This excellent adaptation of the somewhat lesser known play, performed by The Royal Shakespeare Company at The Grand Theatre, is primarily aimed at school audiences. But in reality it was an amazing performance, by talented actors, which appealed to all age groups. This play within a play depicts a group of actors who find an old house. In one of the rooms they find trunks of clothing from various eras and wear them during the enactment of a play which tells the timeless story of troubled, melancholic but ultimately joyful love. This contrasts quite strongly with the tale of abuse and misogyny often presented.

The director, Michael Fentiman, chose this so as to dispel the infamy of the story. All the male roles are played by women and all the female roles by men. Fentiman did this as he felt that it would provide a natural balance of masculine and feminine to come through in each character, thus enabling the audience to focus more closely on the human being rather than the gender role that is associated with that person’s sex. And of course in Shakespeare’s day all of the actors would have been male, so it added a touch of authenticity. The setting is in Padua, and unusually is set in two time eras. The women (played by men) occupy an Elizabethan world, and the men (played by women) occupy a modern one. Fentiman describes it as Moderbethan.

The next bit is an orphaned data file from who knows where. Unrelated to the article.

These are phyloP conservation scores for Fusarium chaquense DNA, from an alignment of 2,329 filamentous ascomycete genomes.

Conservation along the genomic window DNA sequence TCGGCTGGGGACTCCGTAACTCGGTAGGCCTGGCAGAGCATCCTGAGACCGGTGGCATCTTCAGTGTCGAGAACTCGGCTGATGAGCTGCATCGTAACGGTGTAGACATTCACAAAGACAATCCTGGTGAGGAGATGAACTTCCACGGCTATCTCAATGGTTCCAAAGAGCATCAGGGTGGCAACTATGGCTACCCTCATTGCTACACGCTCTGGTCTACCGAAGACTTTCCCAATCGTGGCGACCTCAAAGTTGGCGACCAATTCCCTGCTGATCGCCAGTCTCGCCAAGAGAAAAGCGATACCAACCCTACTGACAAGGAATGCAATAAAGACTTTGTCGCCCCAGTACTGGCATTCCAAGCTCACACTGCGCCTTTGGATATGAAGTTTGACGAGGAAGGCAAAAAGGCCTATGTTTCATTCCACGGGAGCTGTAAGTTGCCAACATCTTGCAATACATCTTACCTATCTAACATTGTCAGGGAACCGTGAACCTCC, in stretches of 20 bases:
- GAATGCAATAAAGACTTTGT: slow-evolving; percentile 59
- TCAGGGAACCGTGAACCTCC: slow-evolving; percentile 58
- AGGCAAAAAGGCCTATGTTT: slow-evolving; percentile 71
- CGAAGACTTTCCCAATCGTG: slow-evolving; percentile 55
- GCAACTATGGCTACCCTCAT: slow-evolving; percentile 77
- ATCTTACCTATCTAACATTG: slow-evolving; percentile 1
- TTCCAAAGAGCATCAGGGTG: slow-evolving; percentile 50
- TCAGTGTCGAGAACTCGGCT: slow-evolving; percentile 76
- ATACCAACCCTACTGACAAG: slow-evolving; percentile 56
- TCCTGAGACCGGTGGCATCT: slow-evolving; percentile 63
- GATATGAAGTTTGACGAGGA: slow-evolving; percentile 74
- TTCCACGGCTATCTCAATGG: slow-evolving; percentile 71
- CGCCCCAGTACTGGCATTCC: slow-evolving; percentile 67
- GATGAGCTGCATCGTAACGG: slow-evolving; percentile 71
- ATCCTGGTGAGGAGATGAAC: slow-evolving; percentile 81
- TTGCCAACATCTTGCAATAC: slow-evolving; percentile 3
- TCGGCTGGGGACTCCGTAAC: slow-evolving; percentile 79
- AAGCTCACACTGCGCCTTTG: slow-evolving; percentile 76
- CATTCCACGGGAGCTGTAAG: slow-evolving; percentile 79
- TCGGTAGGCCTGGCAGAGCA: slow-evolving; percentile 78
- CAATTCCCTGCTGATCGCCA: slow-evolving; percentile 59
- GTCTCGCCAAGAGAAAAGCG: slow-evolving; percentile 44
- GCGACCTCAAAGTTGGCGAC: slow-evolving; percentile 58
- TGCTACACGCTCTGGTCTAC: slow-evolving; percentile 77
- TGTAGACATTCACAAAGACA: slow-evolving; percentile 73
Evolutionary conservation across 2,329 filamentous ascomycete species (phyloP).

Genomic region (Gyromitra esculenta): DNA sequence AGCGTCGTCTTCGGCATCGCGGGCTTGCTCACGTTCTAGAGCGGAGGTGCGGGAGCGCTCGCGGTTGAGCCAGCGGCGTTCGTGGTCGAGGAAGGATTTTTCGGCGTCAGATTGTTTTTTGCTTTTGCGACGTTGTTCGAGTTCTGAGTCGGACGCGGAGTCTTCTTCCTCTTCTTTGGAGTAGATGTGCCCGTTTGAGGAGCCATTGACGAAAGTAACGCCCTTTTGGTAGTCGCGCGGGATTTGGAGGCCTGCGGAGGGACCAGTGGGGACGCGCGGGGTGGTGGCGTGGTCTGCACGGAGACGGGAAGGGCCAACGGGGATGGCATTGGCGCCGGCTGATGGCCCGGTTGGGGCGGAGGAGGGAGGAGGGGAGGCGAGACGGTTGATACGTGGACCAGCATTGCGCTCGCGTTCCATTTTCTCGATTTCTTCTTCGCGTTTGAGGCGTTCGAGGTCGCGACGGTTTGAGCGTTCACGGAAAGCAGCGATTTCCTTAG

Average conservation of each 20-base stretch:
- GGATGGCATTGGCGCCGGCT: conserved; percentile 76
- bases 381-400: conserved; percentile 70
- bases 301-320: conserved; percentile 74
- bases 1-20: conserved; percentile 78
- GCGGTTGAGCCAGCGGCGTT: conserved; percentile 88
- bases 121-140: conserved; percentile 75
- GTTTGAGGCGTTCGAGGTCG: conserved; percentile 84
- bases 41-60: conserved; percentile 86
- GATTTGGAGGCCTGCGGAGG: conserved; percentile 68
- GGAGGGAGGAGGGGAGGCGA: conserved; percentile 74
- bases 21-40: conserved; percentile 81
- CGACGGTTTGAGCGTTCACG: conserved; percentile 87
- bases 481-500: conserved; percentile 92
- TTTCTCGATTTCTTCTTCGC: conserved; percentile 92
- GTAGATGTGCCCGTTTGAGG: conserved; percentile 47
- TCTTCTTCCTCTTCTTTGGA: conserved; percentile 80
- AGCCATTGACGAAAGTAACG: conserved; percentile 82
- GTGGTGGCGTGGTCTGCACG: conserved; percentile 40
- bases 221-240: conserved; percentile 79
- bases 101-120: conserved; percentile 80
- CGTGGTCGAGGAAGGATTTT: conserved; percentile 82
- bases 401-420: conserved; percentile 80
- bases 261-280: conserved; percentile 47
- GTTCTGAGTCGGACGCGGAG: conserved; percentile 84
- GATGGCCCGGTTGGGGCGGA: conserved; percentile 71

In brief, it is the story of Kate, the ‘shrew’ and Petruchio. Petruchio is looking for a bride, whilst Kate, the eldest daughter of Madame Baptista, must find a husband or her prettier younger sister Bianca may never marry. Many men would like to marry Bianca but Kate is less popular due to her acerbic temperament. The only man brave enough to take her on is Petruchio. Whilst Bianca’s suitors vie for her affection, Kate and Petruchio embark on a mad quest to see how far the other will go in love.

This tale, which could be described as darkly comedic, has, like many of The Bard’s plays been categorised in two genres, comedy and tragedy. Whilst the story is darkly comedic, tonight’s version is best described as a comedy. The portrayal of Kate by Forbes Masson was particularly amusing. Imagine a big, bearded Scots guy in a white wedding dress! Kate’s abrasiveness was emphasised by his strong Scots accent. The wedding day saw Petruchio arrive in a Batman costume claiming, “To me she’s married not to my clothes,” which was received with considerable mirth.

After the performance, the audience had the opportunity to participate in a questions and answers session with the cast which was very enlightening. The audience were also encouraged to participate in a re-enactment of a brief snippet from the performance. The school groups in particular really enjoyed this, although everyone else joined in too.

Although the play is geared towards 8 to 13 year olds, it will appeal be anyone who enjoys Shakespeare, be they 8 or 80. For parents who want to introduce their child to The Bard, this is the perfect opportunity to do so.  

The Taming of the Shrew has moved on to Leicester now but following hot on its heels, and fresh from the Shakespeare Globe Theatre, is Eternal Love which starts at Blackpool Grand Theatre on 11th March.  Read our preview here.

Reclaim Blackpool - Mapping Sexual Harrasment
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